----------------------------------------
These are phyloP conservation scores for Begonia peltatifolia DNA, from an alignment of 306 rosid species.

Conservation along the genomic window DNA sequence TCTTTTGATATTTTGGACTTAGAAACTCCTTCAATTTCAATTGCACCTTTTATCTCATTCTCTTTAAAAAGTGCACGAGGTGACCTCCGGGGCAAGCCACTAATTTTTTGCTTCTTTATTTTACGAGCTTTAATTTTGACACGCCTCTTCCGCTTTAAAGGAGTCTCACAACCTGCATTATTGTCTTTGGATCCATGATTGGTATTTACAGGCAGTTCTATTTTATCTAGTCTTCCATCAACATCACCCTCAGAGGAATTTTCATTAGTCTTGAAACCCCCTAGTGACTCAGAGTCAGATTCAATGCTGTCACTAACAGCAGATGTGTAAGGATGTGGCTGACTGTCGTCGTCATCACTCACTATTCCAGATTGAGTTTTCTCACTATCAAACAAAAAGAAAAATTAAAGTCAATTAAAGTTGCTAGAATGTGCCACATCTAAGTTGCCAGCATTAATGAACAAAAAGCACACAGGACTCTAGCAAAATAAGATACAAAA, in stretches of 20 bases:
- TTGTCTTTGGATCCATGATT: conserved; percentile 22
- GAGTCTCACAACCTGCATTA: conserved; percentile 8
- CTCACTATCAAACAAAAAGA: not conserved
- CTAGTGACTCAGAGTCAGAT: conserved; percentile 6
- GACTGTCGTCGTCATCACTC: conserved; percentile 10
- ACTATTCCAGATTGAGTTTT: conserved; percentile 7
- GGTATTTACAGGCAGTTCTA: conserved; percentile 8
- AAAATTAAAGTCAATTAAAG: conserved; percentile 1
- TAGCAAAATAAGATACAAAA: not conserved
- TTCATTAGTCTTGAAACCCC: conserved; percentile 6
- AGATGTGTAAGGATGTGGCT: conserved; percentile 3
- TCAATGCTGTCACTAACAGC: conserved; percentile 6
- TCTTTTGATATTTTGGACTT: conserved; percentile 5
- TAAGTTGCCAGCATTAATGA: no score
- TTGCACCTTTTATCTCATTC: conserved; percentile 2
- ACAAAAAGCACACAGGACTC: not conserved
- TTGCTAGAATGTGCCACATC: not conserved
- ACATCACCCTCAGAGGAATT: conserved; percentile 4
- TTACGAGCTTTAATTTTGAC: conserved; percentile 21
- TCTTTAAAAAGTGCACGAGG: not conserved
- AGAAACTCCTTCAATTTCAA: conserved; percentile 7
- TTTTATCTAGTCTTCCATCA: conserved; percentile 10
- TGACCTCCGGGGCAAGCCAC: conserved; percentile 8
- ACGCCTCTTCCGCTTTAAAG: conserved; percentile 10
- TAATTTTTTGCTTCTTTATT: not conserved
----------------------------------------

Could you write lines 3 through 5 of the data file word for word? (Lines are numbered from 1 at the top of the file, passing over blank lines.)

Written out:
- TTGTCTTTGGATCCATGATT: conserved; percentile 22
- GAGTCTCACAACCTGCATTA: conserved; percentile 8
- CTCACTATCAAACAAAAAGA: not conserved